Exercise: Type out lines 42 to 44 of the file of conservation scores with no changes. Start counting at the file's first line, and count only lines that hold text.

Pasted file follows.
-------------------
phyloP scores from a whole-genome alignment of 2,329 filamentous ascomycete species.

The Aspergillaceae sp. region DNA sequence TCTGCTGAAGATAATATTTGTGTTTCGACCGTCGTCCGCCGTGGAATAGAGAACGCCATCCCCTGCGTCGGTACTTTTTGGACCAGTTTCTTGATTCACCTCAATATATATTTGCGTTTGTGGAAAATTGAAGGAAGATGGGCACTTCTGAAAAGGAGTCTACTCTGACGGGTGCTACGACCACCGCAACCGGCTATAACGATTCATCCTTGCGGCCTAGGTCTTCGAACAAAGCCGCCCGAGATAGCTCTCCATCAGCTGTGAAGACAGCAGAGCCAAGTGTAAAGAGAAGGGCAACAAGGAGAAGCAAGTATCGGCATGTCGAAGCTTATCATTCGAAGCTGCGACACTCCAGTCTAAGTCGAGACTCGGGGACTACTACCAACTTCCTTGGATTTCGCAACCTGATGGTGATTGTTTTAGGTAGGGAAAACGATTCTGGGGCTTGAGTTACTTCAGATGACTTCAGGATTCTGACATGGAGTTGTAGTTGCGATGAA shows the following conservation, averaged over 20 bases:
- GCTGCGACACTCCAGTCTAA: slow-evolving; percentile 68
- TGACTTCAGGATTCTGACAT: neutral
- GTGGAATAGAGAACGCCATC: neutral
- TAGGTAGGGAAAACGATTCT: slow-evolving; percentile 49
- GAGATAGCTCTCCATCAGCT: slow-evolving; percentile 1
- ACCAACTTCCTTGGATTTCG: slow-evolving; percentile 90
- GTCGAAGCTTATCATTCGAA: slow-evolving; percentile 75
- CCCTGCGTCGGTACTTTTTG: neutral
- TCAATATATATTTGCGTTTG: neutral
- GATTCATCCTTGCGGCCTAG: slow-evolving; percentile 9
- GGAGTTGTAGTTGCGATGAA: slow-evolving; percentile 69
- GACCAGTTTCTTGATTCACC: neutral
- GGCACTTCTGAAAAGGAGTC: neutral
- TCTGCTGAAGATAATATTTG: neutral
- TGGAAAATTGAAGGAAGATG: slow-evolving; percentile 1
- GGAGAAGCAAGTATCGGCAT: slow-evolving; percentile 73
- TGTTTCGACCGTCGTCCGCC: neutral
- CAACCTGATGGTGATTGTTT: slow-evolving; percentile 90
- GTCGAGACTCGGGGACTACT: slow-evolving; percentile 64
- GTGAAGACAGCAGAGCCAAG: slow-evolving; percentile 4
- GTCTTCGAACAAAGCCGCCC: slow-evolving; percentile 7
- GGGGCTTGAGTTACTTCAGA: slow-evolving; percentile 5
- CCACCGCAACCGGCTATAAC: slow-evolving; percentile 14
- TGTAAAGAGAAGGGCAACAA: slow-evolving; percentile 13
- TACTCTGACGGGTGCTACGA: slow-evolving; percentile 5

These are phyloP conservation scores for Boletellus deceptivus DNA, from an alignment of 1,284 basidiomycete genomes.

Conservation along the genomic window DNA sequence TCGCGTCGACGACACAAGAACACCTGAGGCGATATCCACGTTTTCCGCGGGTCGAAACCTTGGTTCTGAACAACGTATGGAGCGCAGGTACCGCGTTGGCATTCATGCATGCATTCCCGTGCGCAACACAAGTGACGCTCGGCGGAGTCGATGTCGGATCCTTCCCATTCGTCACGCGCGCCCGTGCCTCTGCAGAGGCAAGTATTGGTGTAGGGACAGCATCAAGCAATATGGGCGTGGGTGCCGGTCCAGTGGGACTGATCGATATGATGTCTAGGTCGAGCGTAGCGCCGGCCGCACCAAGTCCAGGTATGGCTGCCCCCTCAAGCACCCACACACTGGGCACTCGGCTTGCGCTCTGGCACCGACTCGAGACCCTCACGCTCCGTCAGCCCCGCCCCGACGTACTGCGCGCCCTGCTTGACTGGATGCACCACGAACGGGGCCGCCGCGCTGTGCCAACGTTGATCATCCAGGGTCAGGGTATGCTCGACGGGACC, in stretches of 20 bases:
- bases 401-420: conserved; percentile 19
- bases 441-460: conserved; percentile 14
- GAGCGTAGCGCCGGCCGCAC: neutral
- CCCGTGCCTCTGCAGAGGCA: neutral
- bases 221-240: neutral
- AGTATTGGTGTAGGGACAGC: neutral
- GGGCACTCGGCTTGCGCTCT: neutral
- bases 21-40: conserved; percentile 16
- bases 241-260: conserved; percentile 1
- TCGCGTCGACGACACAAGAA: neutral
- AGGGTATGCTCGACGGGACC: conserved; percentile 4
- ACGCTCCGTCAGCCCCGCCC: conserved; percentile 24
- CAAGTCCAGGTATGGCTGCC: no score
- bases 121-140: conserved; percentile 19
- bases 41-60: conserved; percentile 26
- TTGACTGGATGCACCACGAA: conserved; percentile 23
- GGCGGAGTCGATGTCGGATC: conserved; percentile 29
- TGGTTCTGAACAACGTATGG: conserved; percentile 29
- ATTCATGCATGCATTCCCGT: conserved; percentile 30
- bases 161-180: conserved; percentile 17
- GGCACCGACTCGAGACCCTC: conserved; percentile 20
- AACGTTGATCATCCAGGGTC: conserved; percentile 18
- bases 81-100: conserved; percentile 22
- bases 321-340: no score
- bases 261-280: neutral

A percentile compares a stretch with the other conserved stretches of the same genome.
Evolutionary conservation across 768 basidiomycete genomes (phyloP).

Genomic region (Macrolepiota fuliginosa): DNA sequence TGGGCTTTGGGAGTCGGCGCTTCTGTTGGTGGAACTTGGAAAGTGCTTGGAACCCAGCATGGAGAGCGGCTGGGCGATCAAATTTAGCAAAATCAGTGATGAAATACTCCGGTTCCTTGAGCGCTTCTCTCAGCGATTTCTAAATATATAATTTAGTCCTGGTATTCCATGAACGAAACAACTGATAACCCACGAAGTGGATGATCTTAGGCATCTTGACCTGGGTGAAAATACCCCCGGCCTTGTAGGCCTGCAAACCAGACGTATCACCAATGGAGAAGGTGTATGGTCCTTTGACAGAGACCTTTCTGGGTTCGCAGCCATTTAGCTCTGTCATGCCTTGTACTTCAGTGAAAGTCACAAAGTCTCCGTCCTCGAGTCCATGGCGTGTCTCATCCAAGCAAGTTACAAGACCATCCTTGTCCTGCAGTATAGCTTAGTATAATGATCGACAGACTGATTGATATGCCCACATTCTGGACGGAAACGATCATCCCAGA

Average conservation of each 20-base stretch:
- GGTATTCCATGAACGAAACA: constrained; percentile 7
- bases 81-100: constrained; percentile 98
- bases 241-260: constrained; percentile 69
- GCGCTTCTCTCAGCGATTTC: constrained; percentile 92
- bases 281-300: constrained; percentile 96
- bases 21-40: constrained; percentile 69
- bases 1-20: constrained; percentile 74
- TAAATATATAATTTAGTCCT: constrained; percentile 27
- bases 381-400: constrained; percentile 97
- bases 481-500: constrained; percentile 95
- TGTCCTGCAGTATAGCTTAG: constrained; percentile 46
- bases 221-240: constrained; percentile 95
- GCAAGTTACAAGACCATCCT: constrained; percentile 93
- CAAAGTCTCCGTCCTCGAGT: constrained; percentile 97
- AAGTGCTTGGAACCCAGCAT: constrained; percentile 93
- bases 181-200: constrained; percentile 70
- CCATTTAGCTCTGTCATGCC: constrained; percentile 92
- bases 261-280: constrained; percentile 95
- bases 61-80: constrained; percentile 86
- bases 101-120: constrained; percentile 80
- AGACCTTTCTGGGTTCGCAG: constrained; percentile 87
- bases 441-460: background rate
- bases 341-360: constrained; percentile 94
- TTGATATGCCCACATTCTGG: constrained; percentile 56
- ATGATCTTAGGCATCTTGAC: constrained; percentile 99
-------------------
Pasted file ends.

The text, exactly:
- CAAGTCCAGGTATGGCTGCC: no score
- bases 121-140: conserved; percentile 19
- bases 41-60: conserved; percentile 26